Now, whatever may be the force of the arguments on either side, a difference of opinion will, probably, always exist in regard to the contested points. But all parties will concur in regarding these points as of far less importance than the maintenance of that mutual confidence which, next to support from above, forms the main strength of the church, producing the harmonious co-operation of its several members, and disposing the people to look up with reverence to their pastor as their spiritual instructor and guide. In whatever degree, or by wbatever means, the tie of affection is loosened, a proportionate diminution will follow of that moral influence on which the efficiency of the clergyman's teaching will always depend.

The case, then, if fairly considered with reference to the existing dissensions, and the results to be expected from their continuance, will show the necessity of mutual forbearance to the peace and the honour, I may even say to the safety, of the church. The laity, it may be hoped, will see the propriety of respecting the consciences of such of the clergy as have held themselves bound to strict compliance with the express direction of the rubric, without regard to former disuse; and the clergy will perceive the expediency of not pressing too harshly or abruptly, the observance of laws which, having by themselves and their predecessors been long suffered to sleep, have now the appearance of novelty. I am fully alive to the importance of uniformity in the celebration of divine service; but I think it would be purchased too dearly at the expense of lasting divisions-a consequence which, I trust, will be averted by a suspension of the existing disputes. My hope of such an adjustment is grounded on the wisdom, temper, and piety which are engaged on both sides of the question. A settlement which would have the sanction of law is at the present moment impossible, and, were it possible, could hardly he attempted with hope of success, till the subsisting excitement has been allayed by time and reflection. But till that time shall arrive, our regard to the spiritual interests of our brethren ought surely to put a stop to contentions, which, besides the offence against charity, engage much time and ability which might be infinitely better applied, and which can afford pleasure to those only who bear ill-will to our church. The matters in controversy, considered in themselves, are not of vital importance; the service in our churches has in general been conducted in conformity to the Apostle's direction, with order and decency; and, whether performed with exact regard to the letter of the rubric, or with the variations established by general usage, will still be decent and orderly. I therefore entreat you to consider whether the peace of the church should be hazarded by prolonging an unprofitable controversy, at a time, more especially, when our energies are directed with such hope of success to the promotion of religion and morals, and when the clergy and laity are zealously engaged in united exertions for the erection and endowment of churches and schools, and for other pious and beneficial objects, in almost every part of the country.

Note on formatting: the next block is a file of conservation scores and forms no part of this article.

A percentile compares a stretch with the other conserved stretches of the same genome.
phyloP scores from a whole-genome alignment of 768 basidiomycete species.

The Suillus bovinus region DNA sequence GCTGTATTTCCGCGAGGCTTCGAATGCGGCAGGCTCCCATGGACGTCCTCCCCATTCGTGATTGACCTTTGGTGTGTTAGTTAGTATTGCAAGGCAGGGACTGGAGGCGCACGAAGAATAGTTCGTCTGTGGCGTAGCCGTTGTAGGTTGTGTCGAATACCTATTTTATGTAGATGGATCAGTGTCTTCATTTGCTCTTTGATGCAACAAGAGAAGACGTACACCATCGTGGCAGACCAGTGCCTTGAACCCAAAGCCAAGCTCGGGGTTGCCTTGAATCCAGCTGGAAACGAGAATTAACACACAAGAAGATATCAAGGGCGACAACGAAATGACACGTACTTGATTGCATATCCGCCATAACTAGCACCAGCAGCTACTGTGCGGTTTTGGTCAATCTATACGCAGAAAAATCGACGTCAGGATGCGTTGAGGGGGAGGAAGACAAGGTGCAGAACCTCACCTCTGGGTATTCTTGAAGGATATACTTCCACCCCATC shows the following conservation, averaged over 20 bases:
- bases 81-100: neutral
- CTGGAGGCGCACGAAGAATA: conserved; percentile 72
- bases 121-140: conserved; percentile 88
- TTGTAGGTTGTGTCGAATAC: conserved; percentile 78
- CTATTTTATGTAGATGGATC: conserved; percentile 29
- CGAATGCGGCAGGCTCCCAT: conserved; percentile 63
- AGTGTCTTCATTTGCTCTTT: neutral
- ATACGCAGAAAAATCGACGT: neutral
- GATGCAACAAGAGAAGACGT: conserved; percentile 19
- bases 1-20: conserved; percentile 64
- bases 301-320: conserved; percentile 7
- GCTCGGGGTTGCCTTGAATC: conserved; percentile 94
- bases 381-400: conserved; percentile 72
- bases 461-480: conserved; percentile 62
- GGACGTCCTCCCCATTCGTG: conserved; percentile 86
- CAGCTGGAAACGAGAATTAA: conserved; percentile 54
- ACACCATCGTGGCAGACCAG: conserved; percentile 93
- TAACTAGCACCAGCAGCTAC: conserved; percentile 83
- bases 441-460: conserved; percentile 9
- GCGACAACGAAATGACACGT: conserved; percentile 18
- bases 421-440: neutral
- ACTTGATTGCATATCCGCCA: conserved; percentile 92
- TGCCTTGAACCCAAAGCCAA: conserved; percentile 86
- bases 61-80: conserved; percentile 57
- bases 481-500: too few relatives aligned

What I would most earnestly recommend, for the present, is the discontinuance of any proceedings, in either direction, on the controverted questions. In churches where alterations have been introduced with general acquiescence, let things remain as they are; in those which retain the less accurate usage, Jet no risk of division be incurred by any attempt at change, till some final arrangement can be made, with the sanction of the proper authorities. In the case of churches where agitation prevails, and nothing has been definitely settled, it is not possible to lay down any general rule which may be applicable to all circumstances. But is it too much to hope that those who are zealous for the honour of God and the good of His Church, will show, by the temporary surrender of their private opinions, that they are equally zealous in the cause of peace and of charity?